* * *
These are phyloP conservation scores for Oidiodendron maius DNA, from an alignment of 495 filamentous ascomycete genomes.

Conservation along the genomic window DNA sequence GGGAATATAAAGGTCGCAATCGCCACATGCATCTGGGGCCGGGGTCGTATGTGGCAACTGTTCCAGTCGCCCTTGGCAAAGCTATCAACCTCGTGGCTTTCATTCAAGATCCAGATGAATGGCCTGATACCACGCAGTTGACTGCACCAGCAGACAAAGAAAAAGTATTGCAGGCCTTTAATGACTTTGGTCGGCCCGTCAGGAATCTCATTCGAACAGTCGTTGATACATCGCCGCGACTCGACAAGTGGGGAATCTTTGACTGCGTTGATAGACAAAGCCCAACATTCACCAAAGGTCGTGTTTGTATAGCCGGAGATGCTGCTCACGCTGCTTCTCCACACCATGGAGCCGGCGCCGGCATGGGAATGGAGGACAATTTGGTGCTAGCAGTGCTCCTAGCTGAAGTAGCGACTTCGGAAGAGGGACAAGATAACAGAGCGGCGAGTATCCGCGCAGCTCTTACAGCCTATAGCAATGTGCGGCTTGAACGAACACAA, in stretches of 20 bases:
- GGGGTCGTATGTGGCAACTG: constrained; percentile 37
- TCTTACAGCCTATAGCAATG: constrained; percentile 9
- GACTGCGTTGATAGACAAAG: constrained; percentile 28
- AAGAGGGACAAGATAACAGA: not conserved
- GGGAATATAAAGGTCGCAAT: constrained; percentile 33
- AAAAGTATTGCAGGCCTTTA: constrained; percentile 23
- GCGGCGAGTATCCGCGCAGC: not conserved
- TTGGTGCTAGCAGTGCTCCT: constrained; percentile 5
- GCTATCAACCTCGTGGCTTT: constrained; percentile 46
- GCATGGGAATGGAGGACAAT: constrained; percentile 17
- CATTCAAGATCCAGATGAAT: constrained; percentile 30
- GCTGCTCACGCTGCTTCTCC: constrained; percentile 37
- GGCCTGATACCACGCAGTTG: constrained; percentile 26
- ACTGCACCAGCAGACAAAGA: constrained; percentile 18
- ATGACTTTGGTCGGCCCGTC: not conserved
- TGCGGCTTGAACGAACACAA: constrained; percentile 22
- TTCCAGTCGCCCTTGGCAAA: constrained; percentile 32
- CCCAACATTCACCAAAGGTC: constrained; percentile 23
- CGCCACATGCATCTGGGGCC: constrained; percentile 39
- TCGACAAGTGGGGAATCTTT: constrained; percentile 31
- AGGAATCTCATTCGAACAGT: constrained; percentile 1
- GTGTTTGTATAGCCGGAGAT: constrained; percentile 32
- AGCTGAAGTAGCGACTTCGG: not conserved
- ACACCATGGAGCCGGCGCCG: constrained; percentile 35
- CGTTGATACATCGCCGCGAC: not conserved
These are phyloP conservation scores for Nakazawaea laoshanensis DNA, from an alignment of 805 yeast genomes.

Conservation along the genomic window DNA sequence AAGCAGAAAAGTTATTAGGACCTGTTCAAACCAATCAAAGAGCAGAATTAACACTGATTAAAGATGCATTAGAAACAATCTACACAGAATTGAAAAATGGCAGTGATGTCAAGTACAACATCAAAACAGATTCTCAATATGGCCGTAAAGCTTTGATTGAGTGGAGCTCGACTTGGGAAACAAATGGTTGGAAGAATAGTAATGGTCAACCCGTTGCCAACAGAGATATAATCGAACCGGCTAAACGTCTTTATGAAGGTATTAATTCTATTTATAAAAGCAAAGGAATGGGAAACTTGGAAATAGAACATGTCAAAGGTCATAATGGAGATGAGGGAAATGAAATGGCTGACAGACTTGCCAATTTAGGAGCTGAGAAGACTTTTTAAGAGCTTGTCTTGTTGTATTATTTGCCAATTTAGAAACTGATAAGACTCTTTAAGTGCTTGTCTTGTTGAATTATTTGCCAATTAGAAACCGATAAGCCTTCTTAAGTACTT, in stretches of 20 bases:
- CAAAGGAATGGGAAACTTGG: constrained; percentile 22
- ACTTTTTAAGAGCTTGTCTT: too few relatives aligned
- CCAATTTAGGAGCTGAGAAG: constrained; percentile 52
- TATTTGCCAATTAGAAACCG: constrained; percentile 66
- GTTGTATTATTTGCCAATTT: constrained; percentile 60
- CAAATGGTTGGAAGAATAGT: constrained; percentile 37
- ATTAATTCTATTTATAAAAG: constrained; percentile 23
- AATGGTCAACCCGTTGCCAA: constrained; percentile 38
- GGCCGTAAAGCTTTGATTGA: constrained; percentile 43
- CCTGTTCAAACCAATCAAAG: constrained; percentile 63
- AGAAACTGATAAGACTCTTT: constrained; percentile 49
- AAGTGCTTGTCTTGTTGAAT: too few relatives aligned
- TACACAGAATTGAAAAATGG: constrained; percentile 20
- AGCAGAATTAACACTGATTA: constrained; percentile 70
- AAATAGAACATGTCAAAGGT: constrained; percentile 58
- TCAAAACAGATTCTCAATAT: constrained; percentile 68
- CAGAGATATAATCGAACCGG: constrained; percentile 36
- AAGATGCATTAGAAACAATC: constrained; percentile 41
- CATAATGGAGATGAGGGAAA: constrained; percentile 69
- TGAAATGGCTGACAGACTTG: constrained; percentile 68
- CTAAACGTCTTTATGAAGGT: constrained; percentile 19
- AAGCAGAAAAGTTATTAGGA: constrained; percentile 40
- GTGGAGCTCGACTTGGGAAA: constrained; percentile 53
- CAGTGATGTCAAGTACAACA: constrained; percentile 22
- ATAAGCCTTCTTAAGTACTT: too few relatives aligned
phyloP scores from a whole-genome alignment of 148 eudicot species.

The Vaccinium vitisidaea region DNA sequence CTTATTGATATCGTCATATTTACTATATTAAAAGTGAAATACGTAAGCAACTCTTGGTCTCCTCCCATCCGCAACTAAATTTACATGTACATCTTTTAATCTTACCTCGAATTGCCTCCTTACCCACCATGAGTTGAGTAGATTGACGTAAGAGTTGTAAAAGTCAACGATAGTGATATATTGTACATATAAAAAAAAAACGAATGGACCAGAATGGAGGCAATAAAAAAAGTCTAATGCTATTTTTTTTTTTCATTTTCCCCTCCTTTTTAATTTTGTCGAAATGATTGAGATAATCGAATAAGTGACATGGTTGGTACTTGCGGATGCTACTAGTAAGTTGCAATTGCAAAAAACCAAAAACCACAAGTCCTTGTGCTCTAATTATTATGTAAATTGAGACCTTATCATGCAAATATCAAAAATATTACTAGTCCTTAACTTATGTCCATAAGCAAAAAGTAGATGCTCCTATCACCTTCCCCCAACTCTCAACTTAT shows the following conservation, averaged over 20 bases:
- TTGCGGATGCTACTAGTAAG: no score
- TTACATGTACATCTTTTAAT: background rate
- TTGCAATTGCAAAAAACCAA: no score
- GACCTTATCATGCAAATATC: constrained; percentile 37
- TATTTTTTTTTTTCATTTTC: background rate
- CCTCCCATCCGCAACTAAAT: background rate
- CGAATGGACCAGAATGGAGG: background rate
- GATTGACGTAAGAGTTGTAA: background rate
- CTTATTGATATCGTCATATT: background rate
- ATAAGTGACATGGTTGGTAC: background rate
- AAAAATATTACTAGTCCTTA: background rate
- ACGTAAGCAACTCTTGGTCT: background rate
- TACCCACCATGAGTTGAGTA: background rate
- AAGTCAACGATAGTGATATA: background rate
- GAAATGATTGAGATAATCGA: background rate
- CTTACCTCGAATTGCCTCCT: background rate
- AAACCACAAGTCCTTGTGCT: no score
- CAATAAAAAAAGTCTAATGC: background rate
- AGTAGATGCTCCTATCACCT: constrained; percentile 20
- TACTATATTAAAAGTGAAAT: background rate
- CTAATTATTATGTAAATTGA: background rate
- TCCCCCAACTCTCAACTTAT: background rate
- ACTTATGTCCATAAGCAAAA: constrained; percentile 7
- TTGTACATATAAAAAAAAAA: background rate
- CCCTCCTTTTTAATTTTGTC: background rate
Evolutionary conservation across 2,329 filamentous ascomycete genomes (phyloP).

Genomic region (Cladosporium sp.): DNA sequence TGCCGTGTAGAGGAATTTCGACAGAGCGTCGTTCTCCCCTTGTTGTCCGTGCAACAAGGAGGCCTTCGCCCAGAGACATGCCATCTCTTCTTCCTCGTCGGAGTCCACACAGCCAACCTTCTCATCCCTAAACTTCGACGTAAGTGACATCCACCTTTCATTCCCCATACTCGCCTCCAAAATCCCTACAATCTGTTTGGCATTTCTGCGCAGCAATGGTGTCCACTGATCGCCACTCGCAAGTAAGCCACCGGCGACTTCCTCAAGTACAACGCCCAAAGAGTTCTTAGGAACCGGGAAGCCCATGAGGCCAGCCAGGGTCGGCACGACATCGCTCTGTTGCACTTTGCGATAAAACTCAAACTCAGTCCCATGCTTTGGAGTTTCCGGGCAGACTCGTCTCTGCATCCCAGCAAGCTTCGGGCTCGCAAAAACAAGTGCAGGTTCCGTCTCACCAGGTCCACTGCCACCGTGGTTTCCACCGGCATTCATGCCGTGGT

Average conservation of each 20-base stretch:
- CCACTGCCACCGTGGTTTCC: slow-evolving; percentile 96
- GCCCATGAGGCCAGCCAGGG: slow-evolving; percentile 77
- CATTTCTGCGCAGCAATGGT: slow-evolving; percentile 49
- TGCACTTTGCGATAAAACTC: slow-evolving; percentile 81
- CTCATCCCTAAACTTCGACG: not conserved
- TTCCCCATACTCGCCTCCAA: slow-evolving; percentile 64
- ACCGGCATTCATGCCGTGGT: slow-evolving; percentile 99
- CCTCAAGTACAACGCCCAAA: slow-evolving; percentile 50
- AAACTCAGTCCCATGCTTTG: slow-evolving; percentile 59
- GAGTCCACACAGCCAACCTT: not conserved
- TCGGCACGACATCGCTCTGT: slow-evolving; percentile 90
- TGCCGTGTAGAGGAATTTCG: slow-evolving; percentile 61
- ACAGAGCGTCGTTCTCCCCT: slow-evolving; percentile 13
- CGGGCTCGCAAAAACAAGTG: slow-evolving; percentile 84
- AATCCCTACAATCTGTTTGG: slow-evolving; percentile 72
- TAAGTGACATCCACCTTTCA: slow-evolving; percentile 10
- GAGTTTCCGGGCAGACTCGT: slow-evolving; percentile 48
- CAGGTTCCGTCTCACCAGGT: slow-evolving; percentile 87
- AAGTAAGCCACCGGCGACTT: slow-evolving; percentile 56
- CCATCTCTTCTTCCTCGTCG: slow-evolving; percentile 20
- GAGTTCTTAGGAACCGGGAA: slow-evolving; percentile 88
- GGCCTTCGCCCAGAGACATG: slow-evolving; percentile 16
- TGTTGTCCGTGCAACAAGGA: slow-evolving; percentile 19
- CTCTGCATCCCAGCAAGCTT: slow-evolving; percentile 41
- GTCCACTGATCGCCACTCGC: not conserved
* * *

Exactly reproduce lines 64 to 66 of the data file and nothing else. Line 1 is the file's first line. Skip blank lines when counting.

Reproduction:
- GATTGACGTAAGAGTTGTAA: background rate
- CTTATTGATATCGTCATATT: background rate
- ATAAGTGACATGGTTGGTAC: background rate